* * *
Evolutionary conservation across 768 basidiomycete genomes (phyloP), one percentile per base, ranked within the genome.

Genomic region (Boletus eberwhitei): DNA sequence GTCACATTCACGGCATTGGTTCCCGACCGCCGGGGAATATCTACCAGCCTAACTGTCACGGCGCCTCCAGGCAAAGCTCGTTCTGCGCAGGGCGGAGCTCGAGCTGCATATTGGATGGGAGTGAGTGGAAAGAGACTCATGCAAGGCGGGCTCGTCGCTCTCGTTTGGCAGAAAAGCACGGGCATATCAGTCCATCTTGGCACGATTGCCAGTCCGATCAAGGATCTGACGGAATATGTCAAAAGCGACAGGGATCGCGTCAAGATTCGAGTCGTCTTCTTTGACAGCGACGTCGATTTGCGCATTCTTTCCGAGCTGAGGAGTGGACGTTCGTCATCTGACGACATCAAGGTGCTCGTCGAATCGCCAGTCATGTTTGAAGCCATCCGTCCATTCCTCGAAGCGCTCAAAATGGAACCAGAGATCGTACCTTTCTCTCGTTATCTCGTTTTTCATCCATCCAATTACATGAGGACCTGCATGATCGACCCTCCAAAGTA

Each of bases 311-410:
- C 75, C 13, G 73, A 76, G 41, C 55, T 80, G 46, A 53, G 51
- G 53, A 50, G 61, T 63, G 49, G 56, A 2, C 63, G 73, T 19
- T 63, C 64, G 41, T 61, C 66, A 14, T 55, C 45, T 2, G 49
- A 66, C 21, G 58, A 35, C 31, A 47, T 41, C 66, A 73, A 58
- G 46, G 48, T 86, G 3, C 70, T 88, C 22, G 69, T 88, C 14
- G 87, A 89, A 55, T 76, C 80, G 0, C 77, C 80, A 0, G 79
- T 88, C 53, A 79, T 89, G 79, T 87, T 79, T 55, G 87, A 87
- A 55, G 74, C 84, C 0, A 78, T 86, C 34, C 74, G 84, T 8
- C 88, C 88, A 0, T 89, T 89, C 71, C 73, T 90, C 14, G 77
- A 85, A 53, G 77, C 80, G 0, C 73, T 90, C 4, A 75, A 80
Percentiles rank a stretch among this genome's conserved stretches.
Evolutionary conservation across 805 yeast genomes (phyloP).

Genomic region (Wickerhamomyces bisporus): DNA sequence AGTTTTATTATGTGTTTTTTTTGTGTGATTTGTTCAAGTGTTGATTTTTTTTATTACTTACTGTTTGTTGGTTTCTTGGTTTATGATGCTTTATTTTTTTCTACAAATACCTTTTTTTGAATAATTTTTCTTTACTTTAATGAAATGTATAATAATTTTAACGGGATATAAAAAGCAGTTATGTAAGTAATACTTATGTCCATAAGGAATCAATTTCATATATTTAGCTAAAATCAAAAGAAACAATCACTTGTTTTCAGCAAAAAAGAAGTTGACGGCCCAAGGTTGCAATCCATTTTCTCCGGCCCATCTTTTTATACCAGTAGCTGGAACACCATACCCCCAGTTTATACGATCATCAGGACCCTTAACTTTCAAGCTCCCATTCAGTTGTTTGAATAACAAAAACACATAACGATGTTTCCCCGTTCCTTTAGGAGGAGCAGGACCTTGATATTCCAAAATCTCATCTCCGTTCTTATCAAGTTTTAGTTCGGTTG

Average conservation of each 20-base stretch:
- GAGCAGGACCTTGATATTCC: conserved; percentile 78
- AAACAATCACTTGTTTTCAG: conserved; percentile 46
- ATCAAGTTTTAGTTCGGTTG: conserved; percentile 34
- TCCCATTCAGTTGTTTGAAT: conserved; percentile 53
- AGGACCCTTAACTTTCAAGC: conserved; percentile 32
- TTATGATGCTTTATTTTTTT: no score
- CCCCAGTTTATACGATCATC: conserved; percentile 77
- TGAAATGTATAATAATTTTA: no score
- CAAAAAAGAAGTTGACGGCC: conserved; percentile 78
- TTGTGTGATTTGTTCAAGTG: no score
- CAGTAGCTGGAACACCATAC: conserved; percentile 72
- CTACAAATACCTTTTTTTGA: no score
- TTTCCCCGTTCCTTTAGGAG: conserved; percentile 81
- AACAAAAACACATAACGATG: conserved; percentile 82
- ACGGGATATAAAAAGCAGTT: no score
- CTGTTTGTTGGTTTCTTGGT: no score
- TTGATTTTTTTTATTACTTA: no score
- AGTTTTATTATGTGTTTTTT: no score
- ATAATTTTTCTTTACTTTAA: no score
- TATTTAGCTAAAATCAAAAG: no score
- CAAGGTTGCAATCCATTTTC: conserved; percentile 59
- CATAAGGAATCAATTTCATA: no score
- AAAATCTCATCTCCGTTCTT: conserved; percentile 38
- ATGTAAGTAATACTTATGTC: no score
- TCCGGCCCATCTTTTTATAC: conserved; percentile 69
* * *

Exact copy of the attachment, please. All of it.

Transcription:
Evolutionary conservation across 768 basidiomycete genomes (phyloP), one percentile per base, ranked within the genome.

Genomic region (Boletus eberwhitei): DNA sequence GTCACATTCACGGCATTGGTTCCCGACCGCCGGGGAATATCTACCAGCCTAACTGTCACGGCGCCTCCAGGCAAAGCTCGTTCTGCGCAGGGCGGAGCTCGAGCTGCATATTGGATGGGAGTGAGTGGAAAGAGACTCATGCAAGGCGGGCTCGTCGCTCTCGTTTGGCAGAAAAGCACGGGCATATCAGTCCATCTTGGCACGATTGCCAGTCCGATCAAGGATCTGACGGAATATGTCAAAAGCGACAGGGATCGCGTCAAGATTCGAGTCGTCTTCTTTGACAGCGACGTCGATTTGCGCATTCTTTCCGAGCTGAGGAGTGGACGTTCGTCATCTGACGACATCAAGGTGCTCGTCGAATCGCCAGTCATGTTTGAAGCCATCCGTCCATTCCTCGAAGCGCTCAAAATGGAACCAGAGATCGTACCTTTCTCTCGTTATCTCGTTTTTCATCCATCCAATTACATGAGGACCTGCATGATCGACCCTCCAAAGTA

Each of bases 311-410:
- C 75, C 13, G 73, A 76, G 41, C 55, T 80, G 46, A 53, G 51
- G 53, A 50, G 61, T 63, G 49, G 56, A 2, C 63, G 73, T 19
- T 63, C 64, G 41, T 61, C 66, A 14, T 55, C 45, T 2, G 49
- A 66, C 21, G 58, A 35, C 31, A 47, T 41, C 66, A 73, A 58
- G 46, G 48, T 86, G 3, C 70, T 88, C 22, G 69, T 88, C 14
- G 87, A 89, A 55, T 76, C 80, G 0, C 77, C 80, A 0, G 79
- T 88, C 53, A 79, T 89, G 79, T 87, T 79, T 55, G 87, A 87
- A 55, G 74, C 84, C 0, A 78, T 86, C 34, C 74, G 84, T 8
- C 88, C 88, A 0, T 89, T 89, C 71, C 73, T 90, C 14, G 77
- A 85, A 53, G 77, C 80, G 0, C 73, T 90, C 4, A 75, A 80
Percentiles rank a stretch among this genome's conserved stretches.
Evolutionary conservation across 805 yeast genomes (phyloP).

Genomic region (Wickerhamomyces bisporus): DNA sequence AGTTTTATTATGTGTTTTTTTTGTGTGATTTGTTCAAGTGTTGATTTTTTTTATTACTTACTGTTTGTTGGTTTCTTGGTTTATGATGCTTTATTTTTTTCTACAAATACCTTTTTTTGAATAATTTTTCTTTACTTTAATGAAATGTATAATAATTTTAACGGGATATAAAAAGCAGTTATGTAAGTAATACTTATGTCCATAAGGAATCAATTTCATATATTTAGCTAAAATCAAAAGAAACAATCACTTGTTTTCAGCAAAAAAGAAGTTGACGGCCCAAGGTTGCAATCCATTTTCTCCGGCCCATCTTTTTATACCAGTAGCTGGAACACCATACCCCCAGTTTATACGATCATCAGGACCCTTAACTTTCAAGCTCCCATTCAGTTGTTTGAATAACAAAAACACATAACGATGTTTCCCCGTTCCTTTAGGAGGAGCAGGACCTTGATATTCCAAAATCTCATCTCCGTTCTTATCAAGTTTTAGTTCGGTTG

Average conservation of each 20-base stretch:
- GAGCAGGACCTTGATATTCC: conserved; percentile 78
- AAACAATCACTTGTTTTCAG: conserved; percentile 46
- ATCAAGTTTTAGTTCGGTTG: conserved; percentile 34
- TCCCATTCAGTTGTTTGAAT: conserved; percentile 53
- AGGACCCTTAACTTTCAAGC: conserved; percentile 32
- TTATGATGCTTTATTTTTTT: no score
- CCCCAGTTTATACGATCATC: conserved; percentile 77
- TGAAATGTATAATAATTTTA: no score
- CAAAAAAGAAGTTGACGGCC: conserved; percentile 78
- TTGTGTGATTTGTTCAAGTG: no score
- CAGTAGCTGGAACACCATAC: conserved; percentile 72
- CTACAAATACCTTTTTTTGA: no score
- TTTCCCCGTTCCTTTAGGAG: conserved; percentile 81
- AACAAAAACACATAACGATG: conserved; percentile 82
- ACGGGATATAAAAAGCAGTT: no score
- CTGTTTGTTGGTTTCTTGGT: no score
- TTGATTTTTTTTATTACTTA: no score
- AGTTTTATTATGTGTTTTTT: no score
- ATAATTTTTCTTTACTTTAA: no score
- TATTTAGCTAAAATCAAAAG: no score
- CAAGGTTGCAATCCATTTTC: conserved; percentile 59
- CATAAGGAATCAATTTCATA: no score
- AAAATCTCATCTCCGTTCTT: conserved; percentile 38
- ATGTAAGTAATACTTATGTC: no score
- TCCGGCCCATCTTTTTATAC: conserved; percentile 69